The issue of travel, especially in the United States where cars, highways, and air travel all reign supreme is what first made me curious about the topic of environmentally friendly tourism. Is there a way for a girl from Iowa to sustainably visit the diverse landscapes that our country has to offer?
Unfortunately, the best course of action to take when attempting to minimize the amount of CO2 emissions a trip creates is simply to travel a shorter distance. Taking trips that are closer to home or taking a vacation at home are two of the most surefire ways to reduce your carbon footprint.
Now, as I’ve said before, I’m a prairie girl who loves the mountains. That doesn’t mean I don’t love where I’m from; there is much exploring to be done in the Midwest and I am a big fan of the landscape of my part of the country. But the United States is just so big and interesting, and I love seeing different parts of it.
What’s a traveler to do?
Well, if the adventure you’re seeking isn’t within the near reaches of your hometown, read on.
Let’s say that you live in Iowa and your dream trip is to the Rocky Mountains. What mode of travel will be the most practical for you and cause the least harm to the environment? (Note, when I talk about environmental harm here, I’m primarily referring to greenhouse gas emissions.)
Especially for short flights (500 miles or less), air travel is not advised as a method of transportation because it produces the most CO2 emissions per mile. The trip from my part of Iowa to Denver, Colorado is around 800 miles, so even for that distance, air travel is out. Air travel is convenient, but it also means that you lose out on a lot of good scenery along the way. So I’ll pass for the time being. However, if your trip requires you to fly, some options for reducing your carbon footprint are fuel efficient jets such as the Boeing 777 or Airbus 365 and booking nonstop, full flights whenever possible. You might have a little less space for your carry on if your flight is full, but avoiding a layover flight is definitely worth it.
The two most environmentally friendly modes of travel are train and bus. Forms of public transportation create less CO2 emissions per person because they transport groups of people at a time. Taking the bus might seem strange in a car obsessed world, but it takes the pressure off having to drive long distances alone. And trains? I think taking a trip by train would just be cool in general. I hope that I’m able to someday. Unfortunately train and bus stations are a little hard to come by in Iowa when compared to other states, so I would have to travel 162 miles by car in order to get to the nearest train station.
So how about bus stations? Well, the nearest bus station is in the next town over, but Jefferson Lines only services select states, and Colorado is not one of them. I could make it to Montana though. Which is cool. Because, of course, mountains are there, too. But if I want a bus station that can get me to Colorado, I’ll have to drive 85 miles. Then I can hop on a bus and get to Denver.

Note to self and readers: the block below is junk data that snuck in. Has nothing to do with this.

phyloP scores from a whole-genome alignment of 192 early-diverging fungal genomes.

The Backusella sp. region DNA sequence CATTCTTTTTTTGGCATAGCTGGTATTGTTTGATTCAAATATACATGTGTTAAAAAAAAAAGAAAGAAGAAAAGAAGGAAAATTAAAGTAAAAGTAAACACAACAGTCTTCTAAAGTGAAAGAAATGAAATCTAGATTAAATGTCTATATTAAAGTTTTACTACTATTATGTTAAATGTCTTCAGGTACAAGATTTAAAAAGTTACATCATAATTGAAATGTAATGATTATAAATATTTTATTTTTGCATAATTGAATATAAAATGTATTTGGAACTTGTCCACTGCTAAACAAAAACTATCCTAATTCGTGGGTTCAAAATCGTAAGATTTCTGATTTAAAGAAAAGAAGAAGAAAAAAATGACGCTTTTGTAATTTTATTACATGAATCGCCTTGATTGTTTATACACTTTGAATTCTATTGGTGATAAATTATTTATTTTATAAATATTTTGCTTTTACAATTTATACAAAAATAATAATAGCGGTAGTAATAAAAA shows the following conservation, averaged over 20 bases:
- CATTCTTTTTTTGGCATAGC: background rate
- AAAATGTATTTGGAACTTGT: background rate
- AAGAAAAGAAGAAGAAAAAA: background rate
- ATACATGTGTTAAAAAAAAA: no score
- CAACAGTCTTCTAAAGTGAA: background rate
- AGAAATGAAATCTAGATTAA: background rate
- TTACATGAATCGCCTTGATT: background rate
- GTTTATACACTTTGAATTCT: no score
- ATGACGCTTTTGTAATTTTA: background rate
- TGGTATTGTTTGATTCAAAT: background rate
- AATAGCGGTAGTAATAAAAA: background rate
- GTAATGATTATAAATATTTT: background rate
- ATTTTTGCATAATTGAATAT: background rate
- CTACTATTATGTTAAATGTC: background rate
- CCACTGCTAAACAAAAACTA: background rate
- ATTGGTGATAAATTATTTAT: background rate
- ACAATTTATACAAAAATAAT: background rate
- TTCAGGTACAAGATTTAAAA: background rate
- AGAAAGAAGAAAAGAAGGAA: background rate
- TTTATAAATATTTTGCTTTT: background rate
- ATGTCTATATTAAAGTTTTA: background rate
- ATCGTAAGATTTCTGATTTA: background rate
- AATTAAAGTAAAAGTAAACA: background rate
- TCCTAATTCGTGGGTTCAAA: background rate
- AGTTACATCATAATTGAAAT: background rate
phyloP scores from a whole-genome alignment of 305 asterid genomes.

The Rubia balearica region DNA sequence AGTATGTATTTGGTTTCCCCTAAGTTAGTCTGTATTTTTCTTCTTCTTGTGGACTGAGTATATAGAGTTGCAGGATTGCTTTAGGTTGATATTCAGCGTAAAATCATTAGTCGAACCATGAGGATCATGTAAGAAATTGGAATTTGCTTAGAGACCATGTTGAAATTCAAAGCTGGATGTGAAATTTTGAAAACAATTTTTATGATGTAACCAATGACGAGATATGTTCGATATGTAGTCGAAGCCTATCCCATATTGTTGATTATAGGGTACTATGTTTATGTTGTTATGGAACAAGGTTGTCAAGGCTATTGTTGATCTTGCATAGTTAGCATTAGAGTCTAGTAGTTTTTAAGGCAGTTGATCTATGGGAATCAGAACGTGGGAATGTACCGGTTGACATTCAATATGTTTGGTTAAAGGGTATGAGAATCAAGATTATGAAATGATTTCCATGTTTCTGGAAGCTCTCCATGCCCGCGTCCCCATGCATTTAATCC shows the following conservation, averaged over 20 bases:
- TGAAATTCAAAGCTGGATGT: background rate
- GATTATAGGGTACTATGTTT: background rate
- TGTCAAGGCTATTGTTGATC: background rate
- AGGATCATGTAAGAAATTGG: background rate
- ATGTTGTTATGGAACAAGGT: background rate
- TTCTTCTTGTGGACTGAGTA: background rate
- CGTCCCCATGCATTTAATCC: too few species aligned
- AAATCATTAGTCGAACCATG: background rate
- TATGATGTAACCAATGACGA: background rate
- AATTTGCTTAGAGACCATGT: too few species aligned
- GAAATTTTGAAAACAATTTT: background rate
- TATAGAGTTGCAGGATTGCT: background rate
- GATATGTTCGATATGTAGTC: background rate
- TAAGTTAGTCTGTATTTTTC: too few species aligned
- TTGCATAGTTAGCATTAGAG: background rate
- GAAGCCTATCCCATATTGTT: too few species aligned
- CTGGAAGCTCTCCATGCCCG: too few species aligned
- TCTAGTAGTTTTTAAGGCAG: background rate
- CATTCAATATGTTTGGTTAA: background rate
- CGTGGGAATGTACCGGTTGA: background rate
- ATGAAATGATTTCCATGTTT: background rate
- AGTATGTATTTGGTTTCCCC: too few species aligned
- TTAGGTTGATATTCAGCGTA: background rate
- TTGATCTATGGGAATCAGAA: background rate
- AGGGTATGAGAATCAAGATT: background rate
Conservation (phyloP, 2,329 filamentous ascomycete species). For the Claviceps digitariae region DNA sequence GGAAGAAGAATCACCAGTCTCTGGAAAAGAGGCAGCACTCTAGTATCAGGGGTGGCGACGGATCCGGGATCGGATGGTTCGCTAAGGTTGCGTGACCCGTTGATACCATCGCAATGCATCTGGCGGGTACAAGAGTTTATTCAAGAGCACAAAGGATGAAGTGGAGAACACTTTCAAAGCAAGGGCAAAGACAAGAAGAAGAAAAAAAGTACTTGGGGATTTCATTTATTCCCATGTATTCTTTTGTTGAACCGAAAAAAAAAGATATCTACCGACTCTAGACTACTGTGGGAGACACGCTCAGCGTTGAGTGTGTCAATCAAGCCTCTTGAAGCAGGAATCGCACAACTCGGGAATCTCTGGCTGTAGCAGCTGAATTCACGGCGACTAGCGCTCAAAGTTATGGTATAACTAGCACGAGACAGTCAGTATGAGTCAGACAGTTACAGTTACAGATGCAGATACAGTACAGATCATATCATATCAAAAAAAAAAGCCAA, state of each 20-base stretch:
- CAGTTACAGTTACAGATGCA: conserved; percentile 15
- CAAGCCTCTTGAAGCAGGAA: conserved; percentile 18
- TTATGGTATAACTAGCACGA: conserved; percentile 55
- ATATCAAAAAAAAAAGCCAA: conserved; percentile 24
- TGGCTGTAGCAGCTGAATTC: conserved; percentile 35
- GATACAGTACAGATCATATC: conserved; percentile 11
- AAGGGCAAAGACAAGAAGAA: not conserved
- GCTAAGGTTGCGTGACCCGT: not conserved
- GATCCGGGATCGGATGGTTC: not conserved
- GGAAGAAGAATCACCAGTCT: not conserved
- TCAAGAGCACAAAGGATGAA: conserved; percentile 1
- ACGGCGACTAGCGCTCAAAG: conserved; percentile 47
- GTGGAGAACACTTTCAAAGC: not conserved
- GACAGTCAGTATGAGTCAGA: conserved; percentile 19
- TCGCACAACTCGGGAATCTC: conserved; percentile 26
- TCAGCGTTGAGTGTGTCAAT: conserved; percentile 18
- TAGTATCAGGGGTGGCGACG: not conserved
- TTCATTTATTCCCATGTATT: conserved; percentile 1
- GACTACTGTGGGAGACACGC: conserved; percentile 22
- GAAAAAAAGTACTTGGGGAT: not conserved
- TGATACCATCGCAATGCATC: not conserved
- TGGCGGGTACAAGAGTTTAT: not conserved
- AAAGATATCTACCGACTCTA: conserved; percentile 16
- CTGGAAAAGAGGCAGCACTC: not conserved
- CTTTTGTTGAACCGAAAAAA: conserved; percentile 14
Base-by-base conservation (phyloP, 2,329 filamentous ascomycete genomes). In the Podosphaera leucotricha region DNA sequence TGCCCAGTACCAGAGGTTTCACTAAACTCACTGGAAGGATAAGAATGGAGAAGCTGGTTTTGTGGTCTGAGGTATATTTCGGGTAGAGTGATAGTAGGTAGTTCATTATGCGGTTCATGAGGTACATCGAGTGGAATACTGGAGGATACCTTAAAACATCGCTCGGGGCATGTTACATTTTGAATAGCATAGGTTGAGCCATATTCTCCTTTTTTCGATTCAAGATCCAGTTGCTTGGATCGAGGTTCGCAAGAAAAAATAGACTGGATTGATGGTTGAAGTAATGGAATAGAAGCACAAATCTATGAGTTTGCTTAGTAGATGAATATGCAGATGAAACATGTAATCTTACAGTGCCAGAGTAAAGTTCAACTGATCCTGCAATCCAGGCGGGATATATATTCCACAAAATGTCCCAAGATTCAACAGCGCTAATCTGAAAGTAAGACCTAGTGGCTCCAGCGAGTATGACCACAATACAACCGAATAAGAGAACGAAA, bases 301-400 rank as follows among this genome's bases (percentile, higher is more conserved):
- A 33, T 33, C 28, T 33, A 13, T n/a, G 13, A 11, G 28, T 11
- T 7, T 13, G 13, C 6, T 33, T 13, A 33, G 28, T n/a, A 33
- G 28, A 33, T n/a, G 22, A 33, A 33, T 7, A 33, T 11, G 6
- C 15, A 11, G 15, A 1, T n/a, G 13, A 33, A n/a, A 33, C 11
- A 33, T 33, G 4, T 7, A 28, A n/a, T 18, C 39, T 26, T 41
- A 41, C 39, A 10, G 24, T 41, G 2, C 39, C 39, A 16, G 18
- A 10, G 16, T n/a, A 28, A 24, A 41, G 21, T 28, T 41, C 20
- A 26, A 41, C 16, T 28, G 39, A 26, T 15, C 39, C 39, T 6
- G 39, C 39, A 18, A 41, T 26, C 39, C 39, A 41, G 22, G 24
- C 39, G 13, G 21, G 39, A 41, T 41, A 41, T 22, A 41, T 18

Bus and train stations sound like a great way to get to different parts of the country, but the problem is that they are still limited services in terms of where you can go and how far someone like me, who lives in a rural area, has to travel to get to such a station. There is also the issue of transportation once you reach your destination. In my case, a bus would get me as close as Denver to the mountains. Once there, I could take a shuttle from the Denver airport up to Estes Park or I would probably have to rent a car (which I’m not old enough to do).
This brings me to my next point, rental cars and general car travel. If you are a member of the population who is old enough to rent a car without racking up a ton of additional costs, here are some things to consider.
- Rent the smallest car possible or opt for a hybrid (you’ll create fewer emissions and save money on gas).
- Pack as lightly as possible. More weight means more fuel must be consumed.
- Ensure that the vehicle is in good working order and use the cruise control as much as possible to obtain high fuel efficiency (keeping you save and saving money).
At least until I’m older, my most efficient and environmentally friendly option for travel from Iowa to Colorado would probably be asking my dad if I can borrow his hybrid to make the trip. However, a bus trip to a different location where I can still get to my beloved mountains is definitely worth taking into consideration.
Once you arrive at your destination (whether by some form of public transportation or by car), it is best to travel with your own power whenever possible. Walking, hiking, bicycling, sailing, and kayaking are all wonderful past times, but it is important to remember that they are all legitimate forms of transportation as well.
The last thing a traveler can do is buy carbon credits to offset the emissions created by traveling: donate to an organization that promotes healthy forestry, or even plant their own trees as a personal form of carbon credit (click on this link to learn more about carbon credits).